Mario goes Hollywood
Twenty years ago, Super Mario Bros. made the leap from the NES to live-action theatrical films, in the process creating an unforgettable piece of cinematic history. Believe us--weve spent those last 20 years wishing we could forget. Completely ignoring the personalities and whimsical tone of the Super Mario video game series, the film is a bizarre mess that attempts to shoehorn some of the series concepts into a realistic setting, and the result is barely recognizable as the property that gamers around the world know and love. Nintendo has since tried to quietly push the movie under the rug and pretend it never happened (we can confirm that for a while, Nintendo Power magazine was banned from mentioning the movie in its pages), but fear not: were here to commemorate this auspicious anniversary with a look back at the films top 20 strangest, most ridiculous, and most questionable moments.
Talk like a dinosaur
The Super Mario Bros. movie begins with a crudely animated sequence featuring talking dinosaurs. Because, you know, thats what everybody thinks of when they think about Mario. Unfortunately, the whole talking-dinosaurs bit is integral to the films plot, and the introduction--which just so happens to be narrated by Dan Homer Simpson Castellaneta--goes on to explain how the meteorite that wiped out the dinosaurs just so happened to create a gateway to another dimension. Yup.
In the games, Mario is known for being a pretty happy-go-lucky nice guy. Sure, he typically kills pretty much every creature he comes across, but at least he does it with a smile on his face. In the movie, though, Mario is basically a grumpy psycho. Not only is he miserably complaining throughout most of the adventure, but theres one point where he proclaims, Im gonna break every bone in their body! And then Im gonna kill em! Im REALLY gonna kill em! Sure enough, before long he starts clubbing people upside the head with plumbing tools. We always suspected Marios good-guy image was just an act!
Ever wondered why Mario and Luigi are known as the Mario Bros. instead of something a bit more all-encompassing? Well, according to the movie, its because Mario and Luigis last name is Mario. Its true. When the duo gets arrested, they give their names as Mario Mario and Luigi Mario--hence, they are the Mario Bros, and theyre even listed by those names in the credits. Miyamoto later refuted this, but its all there on the screen.
Early in the movie, the Mario Bros. cross paths with the requisite damsel in distress, but its not Mario-series mainstay Princess Toadstool (better known these days Princess Peach). Instead, its Daisy, who was the princess of Sarasaland in Super Mario Land for the Game Boy. Of course, in this movie Daisy is a 20-year-old archeology student who ends up having a thing for Luigi, but that doesnt explain the absence of Princess Toadstool. Mario does, in fact, have a pink-dress-wearing girlfriend in the movie--but it isnt Peach, nor even Pauline from the Donkey Kong games. (Her name is Daniella; she works at a tanning salon.) So where did Toadstool go? The movie never tells us.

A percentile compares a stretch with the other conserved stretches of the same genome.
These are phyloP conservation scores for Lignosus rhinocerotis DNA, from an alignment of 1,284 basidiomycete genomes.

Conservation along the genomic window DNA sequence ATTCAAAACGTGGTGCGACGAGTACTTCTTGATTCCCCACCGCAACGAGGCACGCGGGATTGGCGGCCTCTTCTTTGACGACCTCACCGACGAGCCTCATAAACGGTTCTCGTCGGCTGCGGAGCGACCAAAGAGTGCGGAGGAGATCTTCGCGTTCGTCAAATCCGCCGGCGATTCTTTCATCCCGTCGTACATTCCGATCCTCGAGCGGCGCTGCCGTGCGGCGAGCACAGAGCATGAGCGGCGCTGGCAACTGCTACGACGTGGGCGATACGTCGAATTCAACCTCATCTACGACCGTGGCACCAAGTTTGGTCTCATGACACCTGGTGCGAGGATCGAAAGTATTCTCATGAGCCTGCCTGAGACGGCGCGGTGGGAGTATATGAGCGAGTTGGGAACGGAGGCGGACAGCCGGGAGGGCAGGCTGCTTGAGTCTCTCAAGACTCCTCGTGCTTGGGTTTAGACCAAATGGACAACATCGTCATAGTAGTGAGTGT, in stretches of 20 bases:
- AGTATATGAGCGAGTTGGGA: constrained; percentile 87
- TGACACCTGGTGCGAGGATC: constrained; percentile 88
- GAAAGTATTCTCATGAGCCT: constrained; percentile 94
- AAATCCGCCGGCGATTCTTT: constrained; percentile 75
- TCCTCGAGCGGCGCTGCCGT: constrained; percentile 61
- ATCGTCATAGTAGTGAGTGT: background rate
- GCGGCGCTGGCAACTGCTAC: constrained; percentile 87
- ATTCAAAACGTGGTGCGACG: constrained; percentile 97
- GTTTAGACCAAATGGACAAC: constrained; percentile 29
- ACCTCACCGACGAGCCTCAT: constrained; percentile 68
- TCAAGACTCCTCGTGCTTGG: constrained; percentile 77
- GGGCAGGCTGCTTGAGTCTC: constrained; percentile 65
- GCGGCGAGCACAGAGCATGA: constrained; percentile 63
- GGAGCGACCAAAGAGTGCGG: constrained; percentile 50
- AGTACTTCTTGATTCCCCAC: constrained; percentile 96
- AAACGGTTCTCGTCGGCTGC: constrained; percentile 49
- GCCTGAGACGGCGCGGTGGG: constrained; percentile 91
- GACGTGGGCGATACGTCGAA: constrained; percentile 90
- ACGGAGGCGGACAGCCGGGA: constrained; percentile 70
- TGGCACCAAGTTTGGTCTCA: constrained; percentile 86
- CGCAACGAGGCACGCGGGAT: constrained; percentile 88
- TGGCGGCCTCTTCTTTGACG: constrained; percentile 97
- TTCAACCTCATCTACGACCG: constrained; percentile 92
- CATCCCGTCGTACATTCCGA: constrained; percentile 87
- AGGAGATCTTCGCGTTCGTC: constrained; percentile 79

A princess is hatched
Oh, yeah, we almost forgot--Daisy is actually a refugee from that other dimension, where the populace descended from dinosaurs. In the movies prologue, we see a mysterious figure drop off a package at a convent. Inside the package is an egg, and from within the egg... hatches baby Daisy. After the egg hatches, were pretty sure we see a nun do a face-palm.
A fungus among us
Eventually Mario, Luigi, and Daisy end up in the alternate dimension, ready to save the day by fighting the evil King Koopa. But this new world isnt a wild, creative, miraculous place like youd find in the Mario games. Groaningly dubbed Dinohatten, its actually a lot like a regular city on Earth, only, um, crappy and dystopian. Its dirty, polluted, tyrannical, and filled with crime. And covered in fungus. Apparently the writers took the name Mushroom Kingdom a bit literally, and decided that Dinohatten should be covered in fungus, which looks kind of like torn-up bedsheets made out of earwax. To make matters stranger, we eventually learn that the city-covering fungus is actually the mutated form of the kingdoms former ruler.
Iggy & Spike
Pretty much every Mario character in the movie gets rewritten and redesigned into something that in no way resembles its former self, but two of the most curious inclusions are Iggy and Spike, King Koopas top henchmen. Iggys role makes sense, since he was one of Bowsers kids in the games (well, before Nintendo retconned that fact), but instead of being paired up with one of his siblings (say, Lemmy or Larry), his partner is Spike, who was just a random froglike enemy in Super Mario Bros. 3. At any rate, in the movie both characters are just goofy-looking humans with severe intelligence deficiencies, and they happen to be King Koopas cousins.
Glug, glug, glug
The Mario Bros. dont really have a catchphrase, but in the movie, theres a few times when they decide its time to get down to business, give each other a high-five, fondle each others fingers, and proclaim, Glug, glug, glug, glug! We dont quite get it, but were pretty sure somebody (possibly everybody) involved with the movie was drinking something really good when they made it.
Out of all the characters redesigned for the movie, Big Bertha is probably the weirdest. In Super Mario Bros. 3, Big Bertha is a giant man-eating fish, but in the movie shes a burly, busty female bouncer with a penchant for red spikes who wears magical rocket boots. Oooooookay.
Sweet stash, bro... not!
Luigi fares better than most characters in the movie. Sure, hes pretty much a goof, but you could say the movie is really his story--Mario is kinda just along for the ride. At least hes likable, and hes basically the one that gets the girl. But the one thing we cant forgive is the distinct lack of his trademark mustache. Cmon--there are even games in which the bros are rated for their staches! Clearly this lack of stache is why Luigi has been playing second fiddle to Mario for the last two decades.